Ryan Gattis (punchingonpaper.com) is a novelist, blogger, and creative writing professor at Chapman University. He is the author of ROO KICKKICK & THE BIG BAD BLIMP and KUNG FU HIGH SCHOOL, which was acquired by The Weinstein Company and chosen as a "Discover Selection" by Barnes & Noble. He runs Punching On Paper, an arts blog dedicated to examining representations of physical violence in literature, film, and visual art. Raised in Colorado, he now resides in Downtown Los Angeles.
If that is the case, they aren’t hiding very well these days.
I suppose you could blame TNT’s popular TV cop drama Southland for some of that. The group’s “Painting the Painters” mural was prominently featured in a recent episode titled, oddly enough, “Risk.” In addition, UGLAR member Evan Skrederstu was commissioned by The Wende Museum (the same institution that commissioned RETNA, D*face, and Herakut to paint portions of its Berlin Wall) for the L.A. Chamber Orchestra’s “Play Me, I’m Yours” Project to paint a piano to stand across from LACMA, next to the wall segments.
The group has also completed two murals with ZES (including one in collaboration with PUSH for L.A. Freewalls), and features in the upcoming La La Gallery show.
The word is out, it seems. So who are they?
UGLAR stands for Unified Group of Los Angeles Residents and consists of five members: Evan Skredertsu, Christopher D. Brand, Steve Martinez, Espi, and Jose A. Lopez. They recently added ‘works’ to their name in honor of the great public works projects that were once commonplace in Los Angeles during the era of Rivera and Siqueiros. Originally, however, the group took their acronym from the Ulysses Guide to the L.A. River when they created a book celebrating the river and its inhabitants in 2008. This culminated in a show at the Pasadena Museum of California Art that featured Chaz Bojorquez and others. Perhaps what is most remarkable about that show is that the group fabricated and installed the entire exhibition by hand and brought the feel of the concrete L.A. riverbed indoors by obliterating the white gallery walls.
And yet, just a glimpse of their work shows it to be incredibly diverse. Martinez paints, photographs, and is the only member to use Photoshop in conceiving his pieces. Lopez graduated from graffiti lettering to abstraction years ago, even taking to etching some recent works on copper. Espi adds a spiritual element to the group it seems, but what else would one expect from the Art Director of the Los Angeles Friends of Tibet?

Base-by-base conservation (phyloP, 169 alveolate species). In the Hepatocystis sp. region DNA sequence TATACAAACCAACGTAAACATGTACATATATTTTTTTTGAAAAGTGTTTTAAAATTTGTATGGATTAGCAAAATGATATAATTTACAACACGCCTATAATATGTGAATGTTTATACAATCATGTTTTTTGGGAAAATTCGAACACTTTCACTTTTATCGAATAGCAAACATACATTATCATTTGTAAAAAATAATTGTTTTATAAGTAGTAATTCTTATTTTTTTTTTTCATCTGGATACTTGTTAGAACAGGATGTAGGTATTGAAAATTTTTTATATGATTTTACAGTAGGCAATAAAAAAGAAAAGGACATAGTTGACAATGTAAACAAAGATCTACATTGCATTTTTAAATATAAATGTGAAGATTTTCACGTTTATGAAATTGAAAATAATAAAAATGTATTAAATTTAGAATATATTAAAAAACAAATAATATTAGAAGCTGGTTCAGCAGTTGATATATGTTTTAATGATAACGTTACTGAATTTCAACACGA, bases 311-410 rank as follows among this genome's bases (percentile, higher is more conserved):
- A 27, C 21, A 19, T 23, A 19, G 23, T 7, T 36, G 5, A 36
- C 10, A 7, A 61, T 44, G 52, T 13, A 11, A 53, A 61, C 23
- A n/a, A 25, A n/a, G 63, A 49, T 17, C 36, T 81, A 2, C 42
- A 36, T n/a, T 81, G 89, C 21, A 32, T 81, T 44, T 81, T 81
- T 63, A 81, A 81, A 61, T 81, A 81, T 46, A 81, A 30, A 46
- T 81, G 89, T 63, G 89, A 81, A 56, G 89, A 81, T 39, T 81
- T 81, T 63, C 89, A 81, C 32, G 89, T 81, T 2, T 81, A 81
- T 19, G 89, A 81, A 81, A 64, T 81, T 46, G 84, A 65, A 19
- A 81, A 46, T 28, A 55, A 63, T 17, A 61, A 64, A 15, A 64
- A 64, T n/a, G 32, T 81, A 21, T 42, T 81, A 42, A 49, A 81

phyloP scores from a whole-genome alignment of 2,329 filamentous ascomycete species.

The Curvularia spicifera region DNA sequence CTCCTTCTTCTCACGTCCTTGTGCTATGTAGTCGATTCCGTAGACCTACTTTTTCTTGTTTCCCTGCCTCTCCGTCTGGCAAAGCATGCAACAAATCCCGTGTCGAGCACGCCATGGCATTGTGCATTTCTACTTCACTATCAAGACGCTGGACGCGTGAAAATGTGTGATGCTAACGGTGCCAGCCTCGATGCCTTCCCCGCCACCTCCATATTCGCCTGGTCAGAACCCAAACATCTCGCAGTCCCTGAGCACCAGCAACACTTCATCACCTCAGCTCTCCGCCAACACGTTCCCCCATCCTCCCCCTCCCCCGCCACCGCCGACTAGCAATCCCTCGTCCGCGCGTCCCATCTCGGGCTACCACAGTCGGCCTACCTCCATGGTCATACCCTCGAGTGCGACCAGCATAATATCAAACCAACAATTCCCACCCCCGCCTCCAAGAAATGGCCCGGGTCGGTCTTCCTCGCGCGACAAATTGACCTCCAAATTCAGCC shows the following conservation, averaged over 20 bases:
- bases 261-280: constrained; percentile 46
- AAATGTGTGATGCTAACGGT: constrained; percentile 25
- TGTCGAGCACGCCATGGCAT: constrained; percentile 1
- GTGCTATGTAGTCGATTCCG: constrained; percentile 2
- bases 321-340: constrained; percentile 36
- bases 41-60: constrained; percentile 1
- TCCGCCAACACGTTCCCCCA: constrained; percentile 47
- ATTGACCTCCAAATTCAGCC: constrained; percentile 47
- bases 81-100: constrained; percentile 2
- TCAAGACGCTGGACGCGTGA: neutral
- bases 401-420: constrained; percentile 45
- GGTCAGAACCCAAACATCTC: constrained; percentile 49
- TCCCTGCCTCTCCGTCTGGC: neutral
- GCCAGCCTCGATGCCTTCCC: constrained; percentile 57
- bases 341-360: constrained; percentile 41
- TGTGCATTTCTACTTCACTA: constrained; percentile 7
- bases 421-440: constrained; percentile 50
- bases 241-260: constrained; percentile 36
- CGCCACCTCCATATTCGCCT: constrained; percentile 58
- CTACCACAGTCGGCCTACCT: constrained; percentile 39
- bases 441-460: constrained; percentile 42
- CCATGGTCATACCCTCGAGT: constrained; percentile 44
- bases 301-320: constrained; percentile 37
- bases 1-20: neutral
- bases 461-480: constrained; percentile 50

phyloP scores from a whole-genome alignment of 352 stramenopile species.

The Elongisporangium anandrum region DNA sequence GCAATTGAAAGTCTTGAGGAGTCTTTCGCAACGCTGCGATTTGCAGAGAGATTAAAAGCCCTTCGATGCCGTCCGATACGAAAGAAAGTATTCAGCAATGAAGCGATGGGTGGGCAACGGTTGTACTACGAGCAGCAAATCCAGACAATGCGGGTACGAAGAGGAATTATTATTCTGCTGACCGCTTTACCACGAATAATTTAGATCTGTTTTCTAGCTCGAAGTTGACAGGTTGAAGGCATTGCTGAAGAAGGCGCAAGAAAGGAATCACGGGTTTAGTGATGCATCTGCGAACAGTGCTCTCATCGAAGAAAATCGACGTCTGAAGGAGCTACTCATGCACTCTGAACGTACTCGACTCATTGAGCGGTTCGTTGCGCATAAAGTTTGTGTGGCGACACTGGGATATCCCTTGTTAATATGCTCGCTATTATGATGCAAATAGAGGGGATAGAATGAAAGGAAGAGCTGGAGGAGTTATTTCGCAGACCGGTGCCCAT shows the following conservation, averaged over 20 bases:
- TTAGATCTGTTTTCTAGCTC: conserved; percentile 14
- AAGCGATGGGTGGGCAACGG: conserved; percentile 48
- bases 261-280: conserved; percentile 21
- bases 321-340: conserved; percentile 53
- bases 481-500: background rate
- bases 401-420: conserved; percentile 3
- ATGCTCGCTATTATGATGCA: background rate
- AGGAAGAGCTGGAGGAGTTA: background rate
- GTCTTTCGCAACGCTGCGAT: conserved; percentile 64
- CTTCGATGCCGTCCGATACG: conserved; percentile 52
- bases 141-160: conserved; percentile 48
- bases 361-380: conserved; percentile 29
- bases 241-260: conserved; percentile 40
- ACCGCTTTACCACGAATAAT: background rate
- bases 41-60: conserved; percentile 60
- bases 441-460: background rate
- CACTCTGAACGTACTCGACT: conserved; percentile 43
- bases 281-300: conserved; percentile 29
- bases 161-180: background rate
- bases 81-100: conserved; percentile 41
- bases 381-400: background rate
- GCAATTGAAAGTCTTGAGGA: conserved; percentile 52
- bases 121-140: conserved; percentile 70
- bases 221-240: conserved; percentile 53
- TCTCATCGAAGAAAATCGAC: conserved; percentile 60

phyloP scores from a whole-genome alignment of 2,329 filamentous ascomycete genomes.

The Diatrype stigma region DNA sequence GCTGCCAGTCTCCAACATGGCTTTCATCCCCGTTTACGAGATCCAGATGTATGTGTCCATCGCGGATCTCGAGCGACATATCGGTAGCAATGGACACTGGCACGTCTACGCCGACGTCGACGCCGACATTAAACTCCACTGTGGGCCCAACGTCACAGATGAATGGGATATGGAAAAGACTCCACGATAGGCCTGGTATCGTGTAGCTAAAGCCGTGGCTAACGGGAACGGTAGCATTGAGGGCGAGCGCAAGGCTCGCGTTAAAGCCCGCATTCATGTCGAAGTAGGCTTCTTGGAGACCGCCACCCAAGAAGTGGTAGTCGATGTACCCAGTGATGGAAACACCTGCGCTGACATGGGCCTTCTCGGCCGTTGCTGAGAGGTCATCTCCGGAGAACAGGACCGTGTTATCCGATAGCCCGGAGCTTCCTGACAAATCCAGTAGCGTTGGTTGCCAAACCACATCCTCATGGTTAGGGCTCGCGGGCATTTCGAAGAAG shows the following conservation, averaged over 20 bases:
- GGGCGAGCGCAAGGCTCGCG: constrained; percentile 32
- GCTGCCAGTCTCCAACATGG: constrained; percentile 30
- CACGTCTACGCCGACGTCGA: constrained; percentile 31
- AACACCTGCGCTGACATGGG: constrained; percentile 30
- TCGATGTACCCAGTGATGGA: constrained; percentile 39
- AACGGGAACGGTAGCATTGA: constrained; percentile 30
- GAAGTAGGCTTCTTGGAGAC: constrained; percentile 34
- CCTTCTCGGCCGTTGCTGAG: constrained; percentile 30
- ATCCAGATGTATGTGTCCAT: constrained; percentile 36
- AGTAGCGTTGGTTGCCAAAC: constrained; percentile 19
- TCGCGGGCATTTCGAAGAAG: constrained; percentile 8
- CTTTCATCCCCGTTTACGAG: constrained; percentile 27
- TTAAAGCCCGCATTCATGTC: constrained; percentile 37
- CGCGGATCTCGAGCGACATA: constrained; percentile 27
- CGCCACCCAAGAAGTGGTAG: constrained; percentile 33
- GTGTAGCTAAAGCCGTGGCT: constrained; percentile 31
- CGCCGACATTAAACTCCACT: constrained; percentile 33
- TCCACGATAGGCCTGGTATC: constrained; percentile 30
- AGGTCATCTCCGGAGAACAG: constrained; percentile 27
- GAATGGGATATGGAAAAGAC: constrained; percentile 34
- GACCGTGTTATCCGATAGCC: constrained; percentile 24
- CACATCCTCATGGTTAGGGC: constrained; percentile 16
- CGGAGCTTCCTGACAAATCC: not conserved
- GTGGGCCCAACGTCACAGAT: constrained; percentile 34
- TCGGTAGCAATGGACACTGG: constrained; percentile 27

As a group, they do far more than walls. They are kings of scale, from the huge to the tiny, from murals to bugs. Yes, bugs. The story goes that Skrederstu and Brand were painting in the L.A. River a decade ago and accidentally sprayed a cricket blue. What grew out of that happenstance is amazing to see. Yet, what I find so fascinating is they do more than simply paint, and they don’t work exclusively with aerosol. Brand also sculpts, and is capable of some incredibly lifelike pieces similar to those of Ron Mueck. By way of example, check out the severed head below.
At a time when many are asking if street art can transition indoors (obviously the techniques can, but how well, and to what effect?), it is fascinating to watch contemporary street artists adapt to new spaces after having few limits. I can’t help but wonder which artists will transcend such labels by producing regardless of venue, and which will be limited in new environs. Considering the breadth of UGLAR’s skills and polish, it seems reasonable to conclude that they have all the potential necessary to effectively make that leap. Perhaps most importantly, they don’t seem satisfied to work exclusively on the street, but anywhere their creativity takes them.
A note from the editor: Yes, the Daniel Lahoda in this post is the same Daniel Lahoda who was investigated by the LAPD and complained about online on numerous occasions. While, to my knowledge, Lahoda has never been arrested and none of the past complaints have resulted in civil litigation, there were a lot of complaints about Lahoda being brought up consistently for a number of years. It’s impossible for me to say for sure what happened in Lahoda’s past. What I can say is that he does seem to be making an honest go of things with his current projects. I’ve had personal issues with Lahoda myself, but as far as I am concerned, this new gallery of his is a time for second chances. Since the last of the complaints against him surfaced, Lahoda has gone above and beyond with his noncommercial ventures like the LA Freewalls Project and involvement in changing LA’s mural regulations. If you asked me today, “Would you do business with Daniel Lahoda?”, my answer would be a cautious yes. If Lahoda did make mistakes in the past, I do not think he will make those mistakes again. Consider this aside as my way of publicly putting rumors and allegations from Lahoda’s past in the past and instead deciding to focus on the here and now. – RJ Rushmore
Daniel Lahoda’s L.A. Freewalls project has changed the face of the Arts District in Los Angeles. That much is inarguable. In fact, it’s getting harder and harder to imagine what the old warehouse district looked like without the rotating gallery at 7th & Mateo, ROA’s outdoor exhibition spanning Jesse and Imperial, HOW & NOSM, DABS & MYLA, Shepherd Fairey, and perhaps most indelibly, JR’s L.A. Wrinkles. Trust me, this is a good thing.